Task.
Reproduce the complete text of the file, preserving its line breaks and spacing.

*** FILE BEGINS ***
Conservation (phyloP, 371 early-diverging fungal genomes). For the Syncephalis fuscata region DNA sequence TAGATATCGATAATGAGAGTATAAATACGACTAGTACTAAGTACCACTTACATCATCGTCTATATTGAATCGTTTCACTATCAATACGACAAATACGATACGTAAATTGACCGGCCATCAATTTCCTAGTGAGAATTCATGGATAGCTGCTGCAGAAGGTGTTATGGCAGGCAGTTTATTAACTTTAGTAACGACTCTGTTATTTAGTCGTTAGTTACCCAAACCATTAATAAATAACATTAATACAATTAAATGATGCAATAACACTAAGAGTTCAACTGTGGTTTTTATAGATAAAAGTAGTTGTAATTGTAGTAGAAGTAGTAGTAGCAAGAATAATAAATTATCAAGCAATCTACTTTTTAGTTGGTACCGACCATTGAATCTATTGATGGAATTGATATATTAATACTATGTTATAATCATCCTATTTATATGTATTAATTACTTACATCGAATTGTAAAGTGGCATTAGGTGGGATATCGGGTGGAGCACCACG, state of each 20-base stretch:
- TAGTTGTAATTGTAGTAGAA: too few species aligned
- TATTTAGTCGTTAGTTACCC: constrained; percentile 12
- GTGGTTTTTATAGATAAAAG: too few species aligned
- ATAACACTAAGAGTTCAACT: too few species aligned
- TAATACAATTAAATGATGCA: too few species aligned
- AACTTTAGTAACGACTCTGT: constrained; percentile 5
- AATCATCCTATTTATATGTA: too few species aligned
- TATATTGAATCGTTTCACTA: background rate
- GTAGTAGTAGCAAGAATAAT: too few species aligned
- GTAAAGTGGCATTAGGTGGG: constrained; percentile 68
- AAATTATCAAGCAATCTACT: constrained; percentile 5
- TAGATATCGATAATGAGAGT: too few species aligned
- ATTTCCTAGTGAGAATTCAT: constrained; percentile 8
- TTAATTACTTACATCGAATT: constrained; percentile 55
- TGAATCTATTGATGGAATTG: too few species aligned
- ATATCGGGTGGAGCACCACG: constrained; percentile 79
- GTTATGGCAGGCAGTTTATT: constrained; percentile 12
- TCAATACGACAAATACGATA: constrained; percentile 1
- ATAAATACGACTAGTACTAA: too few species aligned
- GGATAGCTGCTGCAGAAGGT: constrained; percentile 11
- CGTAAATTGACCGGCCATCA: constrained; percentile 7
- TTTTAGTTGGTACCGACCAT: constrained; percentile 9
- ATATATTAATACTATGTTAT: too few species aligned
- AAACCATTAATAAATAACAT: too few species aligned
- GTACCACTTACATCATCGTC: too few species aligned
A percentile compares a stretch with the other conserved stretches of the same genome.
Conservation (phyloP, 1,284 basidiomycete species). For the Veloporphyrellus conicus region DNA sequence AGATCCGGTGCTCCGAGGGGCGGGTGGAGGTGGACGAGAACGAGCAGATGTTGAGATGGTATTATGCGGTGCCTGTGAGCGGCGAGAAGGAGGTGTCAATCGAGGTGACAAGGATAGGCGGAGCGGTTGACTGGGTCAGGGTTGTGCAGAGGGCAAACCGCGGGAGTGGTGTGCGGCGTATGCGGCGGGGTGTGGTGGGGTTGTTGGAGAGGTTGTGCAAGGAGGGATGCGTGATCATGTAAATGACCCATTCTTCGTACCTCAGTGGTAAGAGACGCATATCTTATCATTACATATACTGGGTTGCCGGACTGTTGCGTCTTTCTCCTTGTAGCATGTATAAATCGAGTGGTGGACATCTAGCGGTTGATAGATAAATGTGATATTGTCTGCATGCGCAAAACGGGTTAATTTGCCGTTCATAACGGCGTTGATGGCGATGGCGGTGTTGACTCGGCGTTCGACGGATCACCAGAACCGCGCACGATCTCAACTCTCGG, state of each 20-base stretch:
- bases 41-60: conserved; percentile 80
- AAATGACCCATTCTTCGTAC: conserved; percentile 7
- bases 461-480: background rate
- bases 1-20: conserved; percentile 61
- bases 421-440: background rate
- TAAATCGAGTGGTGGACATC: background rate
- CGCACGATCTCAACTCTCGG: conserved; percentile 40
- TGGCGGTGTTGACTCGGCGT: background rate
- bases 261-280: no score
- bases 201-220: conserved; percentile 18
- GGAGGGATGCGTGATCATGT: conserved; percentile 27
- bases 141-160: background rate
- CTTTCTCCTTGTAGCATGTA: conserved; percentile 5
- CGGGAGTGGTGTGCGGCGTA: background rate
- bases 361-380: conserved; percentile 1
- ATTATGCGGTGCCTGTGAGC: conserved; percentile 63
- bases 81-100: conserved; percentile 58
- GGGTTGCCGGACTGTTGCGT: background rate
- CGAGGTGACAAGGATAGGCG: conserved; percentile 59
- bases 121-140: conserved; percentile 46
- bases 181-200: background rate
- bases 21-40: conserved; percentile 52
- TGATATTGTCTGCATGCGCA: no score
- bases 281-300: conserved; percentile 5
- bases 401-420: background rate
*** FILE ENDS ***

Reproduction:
Conservation (phyloP, 371 early-diverging fungal genomes). For the Syncephalis fuscata region DNA sequence TAGATATCGATAATGAGAGTATAAATACGACTAGTACTAAGTACCACTTACATCATCGTCTATATTGAATCGTTTCACTATCAATACGACAAATACGATACGTAAATTGACCGGCCATCAATTTCCTAGTGAGAATTCATGGATAGCTGCTGCAGAAGGTGTTATGGCAGGCAGTTTATTAACTTTAGTAACGACTCTGTTATTTAGTCGTTAGTTACCCAAACCATTAATAAATAACATTAATACAATTAAATGATGCAATAACACTAAGAGTTCAACTGTGGTTTTTATAGATAAAAGTAGTTGTAATTGTAGTAGAAGTAGTAGTAGCAAGAATAATAAATTATCAAGCAATCTACTTTTTAGTTGGTACCGACCATTGAATCTATTGATGGAATTGATATATTAATACTATGTTATAATCATCCTATTTATATGTATTAATTACTTACATCGAATTGTAAAGTGGCATTAGGTGGGATATCGGGTGGAGCACCACG, state of each 20-base stretch:
- TAGTTGTAATTGTAGTAGAA: too few species aligned
- TATTTAGTCGTTAGTTACCC: constrained; percentile 12
- GTGGTTTTTATAGATAAAAG: too few species aligned
- ATAACACTAAGAGTTCAACT: too few species aligned
- TAATACAATTAAATGATGCA: too few species aligned
- AACTTTAGTAACGACTCTGT: constrained; percentile 5
- AATCATCCTATTTATATGTA: too few species aligned
- TATATTGAATCGTTTCACTA: background rate
- GTAGTAGTAGCAAGAATAAT: too few species aligned
- GTAAAGTGGCATTAGGTGGG: constrained; percentile 68
- AAATTATCAAGCAATCTACT: constrained; percentile 5
- TAGATATCGATAATGAGAGT: too few species aligned
- ATTTCCTAGTGAGAATTCAT: constrained; percentile 8
- TTAATTACTTACATCGAATT: constrained; percentile 55
- TGAATCTATTGATGGAATTG: too few species aligned
- ATATCGGGTGGAGCACCACG: constrained; percentile 79
- GTTATGGCAGGCAGTTTATT: constrained; percentile 12
- TCAATACGACAAATACGATA: constrained; percentile 1
- ATAAATACGACTAGTACTAA: too few species aligned
- GGATAGCTGCTGCAGAAGGT: constrained; percentile 11
- CGTAAATTGACCGGCCATCA: constrained; percentile 7
- TTTTAGTTGGTACCGACCAT: constrained; percentile 9
- ATATATTAATACTATGTTAT: too few species aligned
- AAACCATTAATAAATAACAT: too few species aligned
- GTACCACTTACATCATCGTC: too few species aligned
A percentile compares a stretch with the other conserved stretches of the same genome.
Conservation (phyloP, 1,284 basidiomycete species). For the Veloporphyrellus conicus region DNA sequence AGATCCGGTGCTCCGAGGGGCGGGTGGAGGTGGACGAGAACGAGCAGATGTTGAGATGGTATTATGCGGTGCCTGTGAGCGGCGAGAAGGAGGTGTCAATCGAGGTGACAAGGATAGGCGGAGCGGTTGACTGGGTCAGGGTTGTGCAGAGGGCAAACCGCGGGAGTGGTGTGCGGCGTATGCGGCGGGGTGTGGTGGGGTTGTTGGAGAGGTTGTGCAAGGAGGGATGCGTGATCATGTAAATGACCCATTCTTCGTACCTCAGTGGTAAGAGACGCATATCTTATCATTACATATACTGGGTTGCCGGACTGTTGCGTCTTTCTCCTTGTAGCATGTATAAATCGAGTGGTGGACATCTAGCGGTTGATAGATAAATGTGATATTGTCTGCATGCGCAAAACGGGTTAATTTGCCGTTCATAACGGCGTTGATGGCGATGGCGGTGTTGACTCGGCGTTCGACGGATCACCAGAACCGCGCACGATCTCAACTCTCGG, state of each 20-base stretch:
- bases 41-60: conserved; percentile 80
- AAATGACCCATTCTTCGTAC: conserved; percentile 7
- bases 461-480: background rate
- bases 1-20: conserved; percentile 61
- bases 421-440: background rate
- TAAATCGAGTGGTGGACATC: background rate
- CGCACGATCTCAACTCTCGG: conserved; percentile 40
- TGGCGGTGTTGACTCGGCGT: background rate
- bases 261-280: no score
- bases 201-220: conserved; percentile 18
- GGAGGGATGCGTGATCATGT: conserved; percentile 27
- bases 141-160: background rate
- CTTTCTCCTTGTAGCATGTA: conserved; percentile 5
- CGGGAGTGGTGTGCGGCGTA: background rate
- bases 361-380: conserved; percentile 1
- ATTATGCGGTGCCTGTGAGC: conserved; percentile 63
- bases 81-100: conserved; percentile 58
- GGGTTGCCGGACTGTTGCGT: background rate
- CGAGGTGACAAGGATAGGCG: conserved; percentile 59
- bases 121-140: conserved; percentile 46
- bases 181-200: background rate
- bases 21-40: conserved; percentile 52
- TGATATTGTCTGCATGCGCA: no score
- bases 281-300: conserved; percentile 5
- bases 401-420: background rate